look where you’re going ffs — Pedestrian deaths keep rising even as overall road deaths decrease. Jonathan M. Gitlin – Jan 8, 2020 2:08 pm UTC Spencer Platt/Getty ImagesProgress isn’t always positive. Although the occupants of modern cars are undeniably safer in a crash than they would be in models just a few years old,…
look where you’re going ffs —
Pedestrian deaths keep rising even as overall road deaths decrease.
Progress isn’t always positive. Although the occupants of modern cars are undeniably safer in a crash than they would be in models just a few years old, that’s not true for people using Shank’s pony. Overall, fewer people died on America’s roads in 2018 (the last year for which full data is available) than the year before—some 36,600 in total. But concealed within that figure is a big rise in the number of pedestrians who were killed by drivers—6,283 in all, an increase of 3.4 percent on 2017.
Obviously there’s no single cause to which we can point. More than three-quarters of pedestrians were killed after dark, and a similar percentage were killed while crossing a road, but Americans’ antisocial love for big SUVs needs reckoning with, too. Obviously this is a problem we need to solve. Some US cities have adopted the Vision Zero project, although few have come anywhere near the success of the Norwegians when it comes to shrinking that body count. We could implement far stricter driver training and significantly beef up traffic law enforcement, but only the most naive optimists think there’s any actual possibility of that happening any time soon.
Pedestrian detection is increasingly a component of the advanced driver assistance systems that are fitted to some new cars, but independent testing suggests you probably don’t want to rely on these to save your life. Meanwhile, some are hoping that another technology can save us through deployment of what’s known as Vehicle-to-Pedestrian (V2P). V2P is related to the Vehicle-to-Vehicle communication protocol, a protocol that after 20 years has yet to be deployed and is now the subject of a bitter fight among regulators and interest groups over its allocated 5.9GHz bandwidth. But not all Vehicle-to-whatever communication needs to use dedicated short-range communications (DSRC); in the past we’ve reported on a compatible cellular approach, called C-V2X.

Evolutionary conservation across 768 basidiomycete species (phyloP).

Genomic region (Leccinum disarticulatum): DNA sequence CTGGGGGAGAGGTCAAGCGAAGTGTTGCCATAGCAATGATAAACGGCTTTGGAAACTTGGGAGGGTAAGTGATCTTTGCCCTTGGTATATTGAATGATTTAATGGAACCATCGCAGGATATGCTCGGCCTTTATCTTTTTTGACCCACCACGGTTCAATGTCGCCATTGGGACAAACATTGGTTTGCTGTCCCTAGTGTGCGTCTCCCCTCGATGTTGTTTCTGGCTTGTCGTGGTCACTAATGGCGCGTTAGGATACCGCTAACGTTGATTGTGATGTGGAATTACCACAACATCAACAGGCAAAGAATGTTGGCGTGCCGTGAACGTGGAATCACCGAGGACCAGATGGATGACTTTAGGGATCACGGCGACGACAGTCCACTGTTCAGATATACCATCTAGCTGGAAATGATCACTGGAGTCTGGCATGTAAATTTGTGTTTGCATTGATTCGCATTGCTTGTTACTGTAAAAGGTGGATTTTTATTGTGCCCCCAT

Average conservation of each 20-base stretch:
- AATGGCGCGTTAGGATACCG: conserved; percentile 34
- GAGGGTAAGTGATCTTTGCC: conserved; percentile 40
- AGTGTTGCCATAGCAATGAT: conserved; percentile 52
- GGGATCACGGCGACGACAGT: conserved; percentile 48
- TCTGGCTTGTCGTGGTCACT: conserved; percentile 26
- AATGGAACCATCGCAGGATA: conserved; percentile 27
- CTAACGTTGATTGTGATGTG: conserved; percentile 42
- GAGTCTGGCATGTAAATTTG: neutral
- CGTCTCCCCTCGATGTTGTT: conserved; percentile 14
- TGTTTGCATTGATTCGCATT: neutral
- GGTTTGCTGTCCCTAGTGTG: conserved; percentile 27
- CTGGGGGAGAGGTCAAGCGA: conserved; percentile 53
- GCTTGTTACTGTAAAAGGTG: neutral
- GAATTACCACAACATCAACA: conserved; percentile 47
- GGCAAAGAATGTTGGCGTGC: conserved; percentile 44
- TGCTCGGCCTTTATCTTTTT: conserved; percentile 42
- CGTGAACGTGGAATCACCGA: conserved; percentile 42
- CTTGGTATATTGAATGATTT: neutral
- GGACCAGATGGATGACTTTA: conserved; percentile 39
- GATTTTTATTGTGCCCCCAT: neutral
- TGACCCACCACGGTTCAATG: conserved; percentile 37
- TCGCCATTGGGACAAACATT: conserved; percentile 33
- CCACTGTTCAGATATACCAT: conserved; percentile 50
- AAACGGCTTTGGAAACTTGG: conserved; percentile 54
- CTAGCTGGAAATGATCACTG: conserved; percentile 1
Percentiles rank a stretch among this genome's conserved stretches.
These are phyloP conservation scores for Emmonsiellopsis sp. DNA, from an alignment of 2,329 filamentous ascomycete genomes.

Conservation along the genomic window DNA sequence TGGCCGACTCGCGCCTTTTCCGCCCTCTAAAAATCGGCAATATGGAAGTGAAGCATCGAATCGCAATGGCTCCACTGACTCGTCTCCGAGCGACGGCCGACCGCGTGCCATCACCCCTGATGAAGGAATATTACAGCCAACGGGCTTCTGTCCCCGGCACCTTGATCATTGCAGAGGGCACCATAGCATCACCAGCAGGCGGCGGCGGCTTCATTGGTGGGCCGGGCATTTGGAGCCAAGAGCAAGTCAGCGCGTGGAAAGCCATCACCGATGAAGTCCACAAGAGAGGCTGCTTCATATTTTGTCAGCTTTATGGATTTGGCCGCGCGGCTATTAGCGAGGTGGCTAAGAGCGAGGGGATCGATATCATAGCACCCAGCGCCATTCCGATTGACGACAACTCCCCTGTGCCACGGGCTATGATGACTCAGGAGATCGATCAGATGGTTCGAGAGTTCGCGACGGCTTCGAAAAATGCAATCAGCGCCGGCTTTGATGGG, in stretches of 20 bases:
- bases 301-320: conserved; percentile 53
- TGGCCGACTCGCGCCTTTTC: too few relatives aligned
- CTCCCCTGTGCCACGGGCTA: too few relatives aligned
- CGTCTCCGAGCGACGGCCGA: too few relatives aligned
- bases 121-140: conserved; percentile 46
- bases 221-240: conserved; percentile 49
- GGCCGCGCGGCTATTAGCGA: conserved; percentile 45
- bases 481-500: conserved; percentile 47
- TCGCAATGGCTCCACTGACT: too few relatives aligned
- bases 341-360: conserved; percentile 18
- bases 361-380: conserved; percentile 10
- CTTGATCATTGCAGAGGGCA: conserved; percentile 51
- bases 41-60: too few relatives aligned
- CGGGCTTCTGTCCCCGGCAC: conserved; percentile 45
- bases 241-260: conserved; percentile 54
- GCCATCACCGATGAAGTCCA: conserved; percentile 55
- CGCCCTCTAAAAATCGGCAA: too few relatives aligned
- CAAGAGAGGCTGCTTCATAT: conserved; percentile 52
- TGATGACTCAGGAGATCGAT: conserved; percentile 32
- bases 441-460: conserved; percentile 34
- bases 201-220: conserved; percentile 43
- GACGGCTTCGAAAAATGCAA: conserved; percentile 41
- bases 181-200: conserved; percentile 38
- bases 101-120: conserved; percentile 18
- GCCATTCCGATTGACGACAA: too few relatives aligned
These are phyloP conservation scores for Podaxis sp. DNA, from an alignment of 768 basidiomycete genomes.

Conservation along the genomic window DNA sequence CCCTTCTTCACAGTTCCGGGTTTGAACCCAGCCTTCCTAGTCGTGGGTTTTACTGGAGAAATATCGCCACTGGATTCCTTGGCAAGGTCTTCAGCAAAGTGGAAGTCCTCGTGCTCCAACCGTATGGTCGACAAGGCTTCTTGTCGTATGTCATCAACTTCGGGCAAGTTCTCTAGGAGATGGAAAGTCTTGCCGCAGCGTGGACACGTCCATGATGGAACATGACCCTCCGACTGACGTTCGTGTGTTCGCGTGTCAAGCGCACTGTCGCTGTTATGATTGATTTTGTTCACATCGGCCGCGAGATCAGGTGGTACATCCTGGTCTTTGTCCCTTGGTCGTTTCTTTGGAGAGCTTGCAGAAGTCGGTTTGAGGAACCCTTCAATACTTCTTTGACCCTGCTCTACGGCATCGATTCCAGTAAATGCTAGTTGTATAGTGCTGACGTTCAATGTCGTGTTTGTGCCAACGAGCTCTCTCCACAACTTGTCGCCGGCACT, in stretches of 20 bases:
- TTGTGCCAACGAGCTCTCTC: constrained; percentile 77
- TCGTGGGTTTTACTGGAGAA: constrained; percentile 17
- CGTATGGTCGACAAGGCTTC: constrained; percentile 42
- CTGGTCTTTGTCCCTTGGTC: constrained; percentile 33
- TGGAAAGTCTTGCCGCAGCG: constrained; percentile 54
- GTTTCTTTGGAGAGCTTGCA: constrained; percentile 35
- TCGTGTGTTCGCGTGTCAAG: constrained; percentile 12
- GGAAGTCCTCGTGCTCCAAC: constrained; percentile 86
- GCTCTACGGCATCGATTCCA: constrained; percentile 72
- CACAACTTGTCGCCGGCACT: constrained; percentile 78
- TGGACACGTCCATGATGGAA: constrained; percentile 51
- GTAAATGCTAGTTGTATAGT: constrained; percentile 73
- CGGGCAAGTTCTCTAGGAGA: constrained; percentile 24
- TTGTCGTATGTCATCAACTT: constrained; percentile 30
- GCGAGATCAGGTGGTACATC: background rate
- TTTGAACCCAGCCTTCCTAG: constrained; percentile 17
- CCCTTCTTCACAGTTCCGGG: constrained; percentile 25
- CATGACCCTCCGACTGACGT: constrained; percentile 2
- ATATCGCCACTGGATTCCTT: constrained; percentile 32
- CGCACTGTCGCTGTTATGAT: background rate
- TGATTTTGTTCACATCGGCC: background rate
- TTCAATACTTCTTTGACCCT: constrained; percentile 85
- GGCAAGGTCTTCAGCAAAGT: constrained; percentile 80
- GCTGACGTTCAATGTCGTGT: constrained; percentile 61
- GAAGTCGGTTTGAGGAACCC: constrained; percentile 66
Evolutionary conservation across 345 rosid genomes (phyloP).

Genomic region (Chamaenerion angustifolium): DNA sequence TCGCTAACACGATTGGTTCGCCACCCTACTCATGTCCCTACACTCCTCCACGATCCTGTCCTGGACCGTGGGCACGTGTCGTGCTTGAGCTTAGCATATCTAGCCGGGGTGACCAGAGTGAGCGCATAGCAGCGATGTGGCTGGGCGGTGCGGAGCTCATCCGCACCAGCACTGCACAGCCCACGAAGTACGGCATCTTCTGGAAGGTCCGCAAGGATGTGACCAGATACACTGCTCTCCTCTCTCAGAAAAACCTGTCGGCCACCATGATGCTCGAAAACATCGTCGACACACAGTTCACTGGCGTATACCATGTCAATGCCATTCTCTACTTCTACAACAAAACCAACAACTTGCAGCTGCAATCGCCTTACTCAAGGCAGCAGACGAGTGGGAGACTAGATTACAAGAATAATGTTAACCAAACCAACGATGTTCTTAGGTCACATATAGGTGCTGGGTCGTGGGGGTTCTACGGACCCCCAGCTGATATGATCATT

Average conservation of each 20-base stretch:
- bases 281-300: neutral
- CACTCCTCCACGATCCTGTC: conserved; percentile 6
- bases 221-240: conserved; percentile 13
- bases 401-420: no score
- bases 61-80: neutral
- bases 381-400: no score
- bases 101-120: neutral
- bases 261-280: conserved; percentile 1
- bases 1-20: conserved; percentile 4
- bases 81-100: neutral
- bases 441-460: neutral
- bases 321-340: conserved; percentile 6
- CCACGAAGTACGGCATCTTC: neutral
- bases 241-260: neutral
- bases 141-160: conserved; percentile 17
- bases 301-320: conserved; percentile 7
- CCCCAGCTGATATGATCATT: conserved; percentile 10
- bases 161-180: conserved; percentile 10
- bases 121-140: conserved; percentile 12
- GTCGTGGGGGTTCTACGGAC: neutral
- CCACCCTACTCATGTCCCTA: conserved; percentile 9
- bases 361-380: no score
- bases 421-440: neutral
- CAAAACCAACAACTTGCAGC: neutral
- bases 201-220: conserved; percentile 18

It’s this approach that some technology companies hope will make future years safer for those of us who walk places. At CES this year, Harman unveiled its new V2P system, which uses low latency 5G peer-to-peer signals to detect objects—or more specifically a smartphone (and therefore the person carrying it) in a vehicle’s path. And the pedestrian (or cyclist) also receives an alert—helpful for those 76 percent of pedestrian deaths that happen in low-light situations.
Similarly, the mapping company Here is collaborating with Verizon to do something similar with a Vehicle-to-Network system that leverages 5G (as well as Here’s HD maps and computer vision technology) to predict vehicle travel paths and then warn drivers of impending collisions.
Truth be told, none of this is particularly novel; in 2015 I saw demos of V2P technology at Mcity, the University of Michigan’s outdoor research lab for new vehicle technologies. But it might finally be getting ready for the real world—a company called Savari announced at CES this week that its SmartCross V2P system is going to be deployed by the New York City Department of Transportation as part of that city’s Vision Zero. Savari’s app is integrated into NYCDOT’s traffic management system, and it says it “provides critical information regarding the intersection geometry and traffic light status to pedestrians who may otherwise be distracted,” as well as alerting V2X-enabled vehicles of their presence.
Of course, the simplest solution would be for everyone—drivers and pedestrians—to be alert to their surroundings and not buried in their phones while driving or walking. We can but hope.